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CEET Conference 2008 Is Quality Assurance Improving? Rob Fearnside, Deputy Director VRQA.

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Presentation on theme: "CEET Conference 2008 Is Quality Assurance Improving? Rob Fearnside, Deputy Director VRQA."— Presentation transcript:

1 CEET Conference 2008 Is Quality Assurance Improving? Rob Fearnside, Deputy Director VRQA

2 Quality Assurance Managing business processes to ensure the quality and consistency of the training services provided. Emphasis on customer satisfaction and continuous improvement. Quality is determined by the intended users, clients or customers.

3 Outcomes based regulation – AQTF 2007 Traditional regulation has achieved much, but the nature of regulation has to change in order to keep pace with changes in the economy and society. Society and government demand high standards of education and training. The business world expects greater regulatory efficiency. These potentially conflicting demands can be met by modern regulation.

4 What’s in the Essential Standards? Conditions of Registration. Three Standards. Outcomes measures.

5 The Three Standards Standard 1 The RTO provides quality training and assessment across all of its operations. Standard 2The RTO adheres to principles of access and equity and maximises outcomes for its clients. Standard 3Management systems are responsive to the needs of clients, staff and stakeholders, and the environment in which the RTO operates.

6 Quality Focus on quality rather than process compliance. Standards specify the what, RTOs decide the how. Risk managed quality assurance based on performance and context.

7 Outcomes Achieving industry competency standards. Meeting learner and client needs. Quality training and assessment services.

8 RTO Role Each RTO is responsible for the quality and continuous improvement of outcomes from its training, assessment and client services.

9 Industry Confidence Outcomes focus to improve validity of quality assurance in VET sector. RTOs must engage with industry. Industry regulator role in quality assurance.

10 Outcomes based regulation – AQTF 2007 Outcomes based standards depend on the ability of regulatory agencies to specify, measure and monitor performance. Outcomes based standards require systems to collect and analyse data on performance. Transitioning to an outcomes based regime requires that the government collect from RTOs new and better data on performance and performance indicators.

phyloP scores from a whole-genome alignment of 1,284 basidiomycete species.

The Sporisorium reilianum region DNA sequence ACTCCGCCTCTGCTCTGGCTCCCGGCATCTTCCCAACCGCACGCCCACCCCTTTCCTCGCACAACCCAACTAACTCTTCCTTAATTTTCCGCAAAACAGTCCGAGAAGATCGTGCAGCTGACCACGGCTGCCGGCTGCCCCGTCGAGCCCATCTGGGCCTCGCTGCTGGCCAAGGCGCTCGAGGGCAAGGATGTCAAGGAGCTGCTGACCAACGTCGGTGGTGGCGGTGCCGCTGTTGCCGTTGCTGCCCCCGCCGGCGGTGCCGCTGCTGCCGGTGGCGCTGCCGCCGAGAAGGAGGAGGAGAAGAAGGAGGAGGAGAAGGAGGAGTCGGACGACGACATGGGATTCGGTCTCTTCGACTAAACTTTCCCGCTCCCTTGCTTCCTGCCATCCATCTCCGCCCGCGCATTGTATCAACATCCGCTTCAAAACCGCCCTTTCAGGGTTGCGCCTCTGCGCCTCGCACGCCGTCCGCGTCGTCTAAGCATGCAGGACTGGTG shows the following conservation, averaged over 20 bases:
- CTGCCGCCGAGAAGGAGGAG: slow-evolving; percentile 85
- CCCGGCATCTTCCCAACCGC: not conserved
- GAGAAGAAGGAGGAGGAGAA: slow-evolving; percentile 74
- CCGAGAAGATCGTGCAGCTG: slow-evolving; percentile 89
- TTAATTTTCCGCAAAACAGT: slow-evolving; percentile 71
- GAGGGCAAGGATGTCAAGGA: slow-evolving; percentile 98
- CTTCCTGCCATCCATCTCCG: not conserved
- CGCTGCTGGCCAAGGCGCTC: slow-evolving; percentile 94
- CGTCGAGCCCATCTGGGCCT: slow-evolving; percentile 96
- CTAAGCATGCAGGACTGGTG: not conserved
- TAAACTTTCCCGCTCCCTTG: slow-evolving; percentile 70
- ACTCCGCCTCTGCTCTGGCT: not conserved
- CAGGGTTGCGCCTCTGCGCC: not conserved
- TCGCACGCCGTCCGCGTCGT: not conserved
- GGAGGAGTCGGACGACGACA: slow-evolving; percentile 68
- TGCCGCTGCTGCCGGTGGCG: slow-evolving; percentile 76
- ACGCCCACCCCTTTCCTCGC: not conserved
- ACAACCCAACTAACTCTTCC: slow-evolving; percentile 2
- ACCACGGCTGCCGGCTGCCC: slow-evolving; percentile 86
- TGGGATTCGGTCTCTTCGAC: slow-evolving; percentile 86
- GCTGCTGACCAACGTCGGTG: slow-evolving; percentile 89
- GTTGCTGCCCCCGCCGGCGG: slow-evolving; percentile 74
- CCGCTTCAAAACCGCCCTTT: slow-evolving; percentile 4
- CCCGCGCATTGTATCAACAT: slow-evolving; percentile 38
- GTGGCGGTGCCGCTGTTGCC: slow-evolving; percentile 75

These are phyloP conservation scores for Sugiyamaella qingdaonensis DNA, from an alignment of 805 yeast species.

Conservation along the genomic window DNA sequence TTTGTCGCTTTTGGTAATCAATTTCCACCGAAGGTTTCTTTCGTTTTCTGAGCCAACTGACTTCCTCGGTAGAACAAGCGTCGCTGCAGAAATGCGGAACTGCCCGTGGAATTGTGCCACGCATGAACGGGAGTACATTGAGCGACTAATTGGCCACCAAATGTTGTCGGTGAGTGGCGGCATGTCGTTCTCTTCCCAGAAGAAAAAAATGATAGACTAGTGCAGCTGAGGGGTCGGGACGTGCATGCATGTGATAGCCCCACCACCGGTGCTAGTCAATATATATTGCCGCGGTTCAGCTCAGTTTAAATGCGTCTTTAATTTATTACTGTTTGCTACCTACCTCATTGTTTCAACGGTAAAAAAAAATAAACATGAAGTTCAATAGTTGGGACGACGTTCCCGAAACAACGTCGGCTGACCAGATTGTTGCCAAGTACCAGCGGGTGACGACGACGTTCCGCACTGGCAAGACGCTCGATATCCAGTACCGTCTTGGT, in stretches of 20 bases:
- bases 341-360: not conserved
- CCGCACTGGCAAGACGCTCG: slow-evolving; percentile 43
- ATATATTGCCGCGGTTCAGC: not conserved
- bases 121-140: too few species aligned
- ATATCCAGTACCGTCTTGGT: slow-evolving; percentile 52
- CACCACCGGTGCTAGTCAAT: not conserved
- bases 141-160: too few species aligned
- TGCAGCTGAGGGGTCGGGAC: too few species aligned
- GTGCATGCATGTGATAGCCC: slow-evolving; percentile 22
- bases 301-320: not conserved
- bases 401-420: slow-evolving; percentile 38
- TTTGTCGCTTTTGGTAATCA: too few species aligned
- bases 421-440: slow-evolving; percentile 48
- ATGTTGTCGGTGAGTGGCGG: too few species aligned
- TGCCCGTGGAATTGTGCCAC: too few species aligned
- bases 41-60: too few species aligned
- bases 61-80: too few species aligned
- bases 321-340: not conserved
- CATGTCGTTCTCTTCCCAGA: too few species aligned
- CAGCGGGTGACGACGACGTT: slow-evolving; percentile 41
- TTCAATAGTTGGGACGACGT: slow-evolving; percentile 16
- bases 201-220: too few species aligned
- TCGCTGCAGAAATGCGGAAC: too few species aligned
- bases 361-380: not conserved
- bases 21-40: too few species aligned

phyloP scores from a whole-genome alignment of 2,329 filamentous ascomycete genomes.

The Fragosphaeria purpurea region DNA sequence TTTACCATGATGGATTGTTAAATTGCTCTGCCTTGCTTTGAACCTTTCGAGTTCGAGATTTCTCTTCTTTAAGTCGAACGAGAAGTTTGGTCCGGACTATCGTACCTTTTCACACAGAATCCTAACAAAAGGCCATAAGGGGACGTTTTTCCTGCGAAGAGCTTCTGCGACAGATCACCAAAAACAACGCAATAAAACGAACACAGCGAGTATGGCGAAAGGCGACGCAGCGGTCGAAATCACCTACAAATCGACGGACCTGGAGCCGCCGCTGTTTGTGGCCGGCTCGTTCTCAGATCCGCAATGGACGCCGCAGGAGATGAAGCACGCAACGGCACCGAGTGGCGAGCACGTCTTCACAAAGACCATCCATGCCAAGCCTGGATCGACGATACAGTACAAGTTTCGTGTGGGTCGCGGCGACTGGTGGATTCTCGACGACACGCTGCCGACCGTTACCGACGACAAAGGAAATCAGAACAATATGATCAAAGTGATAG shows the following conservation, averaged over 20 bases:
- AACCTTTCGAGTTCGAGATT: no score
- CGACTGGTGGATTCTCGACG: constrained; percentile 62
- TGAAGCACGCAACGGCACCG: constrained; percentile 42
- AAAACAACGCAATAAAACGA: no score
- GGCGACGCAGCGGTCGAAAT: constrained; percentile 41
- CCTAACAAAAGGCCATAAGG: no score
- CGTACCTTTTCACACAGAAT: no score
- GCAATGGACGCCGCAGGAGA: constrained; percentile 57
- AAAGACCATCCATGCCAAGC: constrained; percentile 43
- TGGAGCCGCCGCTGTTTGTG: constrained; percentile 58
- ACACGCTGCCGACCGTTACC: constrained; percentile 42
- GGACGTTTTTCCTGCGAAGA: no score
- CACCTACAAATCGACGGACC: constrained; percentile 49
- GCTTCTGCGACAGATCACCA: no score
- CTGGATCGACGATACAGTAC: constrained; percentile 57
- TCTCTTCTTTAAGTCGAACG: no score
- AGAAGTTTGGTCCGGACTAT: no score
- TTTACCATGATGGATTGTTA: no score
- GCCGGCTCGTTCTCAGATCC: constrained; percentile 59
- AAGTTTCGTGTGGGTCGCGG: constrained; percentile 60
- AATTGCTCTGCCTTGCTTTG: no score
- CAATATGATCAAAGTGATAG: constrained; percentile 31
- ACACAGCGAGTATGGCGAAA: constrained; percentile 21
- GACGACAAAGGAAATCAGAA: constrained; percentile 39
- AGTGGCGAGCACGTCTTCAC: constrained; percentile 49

11 Why do the Essential Standards include Quality Indicators? Standards focus - quality of services and outcomes being achieved for clients. Each standard describes an outcome. For example: The RTO provides quality training and assessment across all of its operations. The elements in the standards further describe the outcome. For example: Staff, facilities, equipment and training and assessment materials are consistent with the requirements of the training package. The quality indicators support this outcomes focus.

12 How do the Quality Indicators support the outcomes focus of the standards? The quality indicators help give an overall picture of the outcomes being achieved by the RTO and how well it is meeting client needs.

13 What are the Quality Indicators? Three Quality Indicators Employer satisfaction (competency development, and training and assessment quality). Learner engagement (learner engagement and competency development). Competency completion rate (the number of completions of qualifications and units of competency).

14 How will quality indicator data be useful? Valuable source of data for RTOs: How well RTO is meeting client needs. To supplement information already collected to inform internal continuous improvement activities. To identify areas for improvement in their training and assessment services. The data (along with audit history and any verified complaints) will contribute to risk assessment by the registering body and inform decisions concerning the frequency and targeting of audits.

15 Continuous Improvement Driven by data collected about outcomes. Meeting changing industry and learner requirements. Underpinned by systematic, sustainable management of RTO operations.

16 Findings of formative evaluation of AQFT 2007 Strong support for the intent and outcomes-focussed principles of AQTF 2007. Collaborative approach to the development and implementation of AQTF 2007. Significant effort undertaken by registering bodies to implement AQTF 2007. Positive progress that has been made towards effective implementation of risk management and auditing arrangements, outcomes focus, and the development of a nationally consistent approach.

17 Key overall opportunities for improvement A continued focus on industry regulator engagement to enable effective implementation. Sustained focus on enabling the effective implementation of outcomes focussed auditing approach. A continued focus on the implementation of the risk management approach. Continued focus on improving national consistency in the application of AQFT 2007 through existing collaborative mechanisms.

18 Key finding AQTF 2007 is not fully implemented and is yet to run its full course. It is recognised that significant effort and activity has occurred to progress the implementation to date, however continued support is required to sustain momentum and embed the change.

19 Transparency Australian Curriculum, Assessment and Reporting Authority Bill 2008 Second reading speech “in the past, education policy has been dogged by a lack of transparency…in a world where education is central to prosperity and social inclusion, being limited to such an opaque picture is not acceptable.”

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